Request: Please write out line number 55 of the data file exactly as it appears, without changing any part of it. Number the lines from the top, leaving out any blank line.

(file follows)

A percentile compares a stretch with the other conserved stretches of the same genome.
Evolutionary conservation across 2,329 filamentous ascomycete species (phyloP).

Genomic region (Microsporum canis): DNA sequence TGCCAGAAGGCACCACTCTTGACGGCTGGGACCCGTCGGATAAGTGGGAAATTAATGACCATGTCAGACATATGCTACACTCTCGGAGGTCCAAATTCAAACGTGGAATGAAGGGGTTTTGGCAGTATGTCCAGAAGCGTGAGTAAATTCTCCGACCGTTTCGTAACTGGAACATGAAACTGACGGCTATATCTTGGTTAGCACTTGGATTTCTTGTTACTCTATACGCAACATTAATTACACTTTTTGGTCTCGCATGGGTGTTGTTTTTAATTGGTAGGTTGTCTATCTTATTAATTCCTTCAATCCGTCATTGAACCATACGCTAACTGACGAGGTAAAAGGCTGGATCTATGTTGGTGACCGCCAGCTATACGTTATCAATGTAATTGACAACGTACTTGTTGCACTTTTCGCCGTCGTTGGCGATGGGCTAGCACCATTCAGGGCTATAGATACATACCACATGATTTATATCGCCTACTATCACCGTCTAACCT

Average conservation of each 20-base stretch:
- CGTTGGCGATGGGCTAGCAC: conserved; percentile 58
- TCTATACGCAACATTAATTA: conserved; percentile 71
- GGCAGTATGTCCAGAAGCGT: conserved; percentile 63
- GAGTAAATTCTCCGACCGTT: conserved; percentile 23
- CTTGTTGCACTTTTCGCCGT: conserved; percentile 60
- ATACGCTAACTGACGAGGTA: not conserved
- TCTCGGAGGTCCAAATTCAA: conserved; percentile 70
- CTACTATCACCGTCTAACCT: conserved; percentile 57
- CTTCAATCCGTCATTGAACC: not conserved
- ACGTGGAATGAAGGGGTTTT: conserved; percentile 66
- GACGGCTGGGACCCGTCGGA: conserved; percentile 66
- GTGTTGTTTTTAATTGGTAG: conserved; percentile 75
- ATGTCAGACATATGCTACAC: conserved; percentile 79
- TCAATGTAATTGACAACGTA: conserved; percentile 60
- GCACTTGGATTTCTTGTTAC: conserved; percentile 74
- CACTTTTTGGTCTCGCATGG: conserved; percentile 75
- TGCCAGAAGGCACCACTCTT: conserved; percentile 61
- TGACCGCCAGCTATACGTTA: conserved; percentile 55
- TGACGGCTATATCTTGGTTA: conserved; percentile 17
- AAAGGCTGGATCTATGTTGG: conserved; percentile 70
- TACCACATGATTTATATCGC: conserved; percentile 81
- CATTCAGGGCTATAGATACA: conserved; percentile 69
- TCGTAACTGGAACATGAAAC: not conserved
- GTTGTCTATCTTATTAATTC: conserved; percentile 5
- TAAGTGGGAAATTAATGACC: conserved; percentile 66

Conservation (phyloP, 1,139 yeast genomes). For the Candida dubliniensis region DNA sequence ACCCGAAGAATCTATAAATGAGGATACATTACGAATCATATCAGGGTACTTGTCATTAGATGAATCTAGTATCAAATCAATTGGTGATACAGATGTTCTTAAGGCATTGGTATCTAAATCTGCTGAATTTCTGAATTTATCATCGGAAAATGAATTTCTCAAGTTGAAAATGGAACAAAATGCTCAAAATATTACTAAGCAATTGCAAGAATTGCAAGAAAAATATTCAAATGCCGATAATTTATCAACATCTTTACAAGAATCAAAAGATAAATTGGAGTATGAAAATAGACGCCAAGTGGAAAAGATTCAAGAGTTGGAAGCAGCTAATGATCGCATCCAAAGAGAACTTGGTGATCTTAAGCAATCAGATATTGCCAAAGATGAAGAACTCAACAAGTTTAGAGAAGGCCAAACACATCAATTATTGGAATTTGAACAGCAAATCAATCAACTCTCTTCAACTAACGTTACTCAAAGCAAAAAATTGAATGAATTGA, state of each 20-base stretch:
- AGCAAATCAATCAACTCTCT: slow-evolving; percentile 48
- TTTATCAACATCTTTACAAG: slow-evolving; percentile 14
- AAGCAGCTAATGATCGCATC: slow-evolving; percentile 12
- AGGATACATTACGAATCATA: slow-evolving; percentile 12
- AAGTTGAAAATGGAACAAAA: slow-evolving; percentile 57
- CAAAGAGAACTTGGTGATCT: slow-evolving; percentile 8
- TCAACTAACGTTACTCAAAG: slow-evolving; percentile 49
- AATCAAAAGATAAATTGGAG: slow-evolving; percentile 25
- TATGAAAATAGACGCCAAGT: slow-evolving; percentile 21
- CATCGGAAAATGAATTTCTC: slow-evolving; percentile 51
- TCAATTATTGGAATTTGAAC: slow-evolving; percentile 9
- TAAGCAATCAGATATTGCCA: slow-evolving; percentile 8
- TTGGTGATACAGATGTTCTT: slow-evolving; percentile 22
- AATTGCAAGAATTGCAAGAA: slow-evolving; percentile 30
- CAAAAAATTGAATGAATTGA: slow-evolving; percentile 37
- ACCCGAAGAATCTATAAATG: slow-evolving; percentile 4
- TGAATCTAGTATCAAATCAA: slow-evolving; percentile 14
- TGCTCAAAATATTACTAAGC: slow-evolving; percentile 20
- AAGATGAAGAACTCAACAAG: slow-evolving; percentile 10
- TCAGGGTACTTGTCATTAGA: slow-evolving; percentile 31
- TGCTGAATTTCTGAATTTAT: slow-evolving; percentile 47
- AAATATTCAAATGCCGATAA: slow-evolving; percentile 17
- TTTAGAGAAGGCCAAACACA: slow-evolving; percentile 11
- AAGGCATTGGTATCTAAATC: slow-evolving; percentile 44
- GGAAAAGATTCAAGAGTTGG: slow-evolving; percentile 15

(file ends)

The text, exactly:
- GGAAAAGATTCAAGAGTTGG: slow-evolving; percentile 15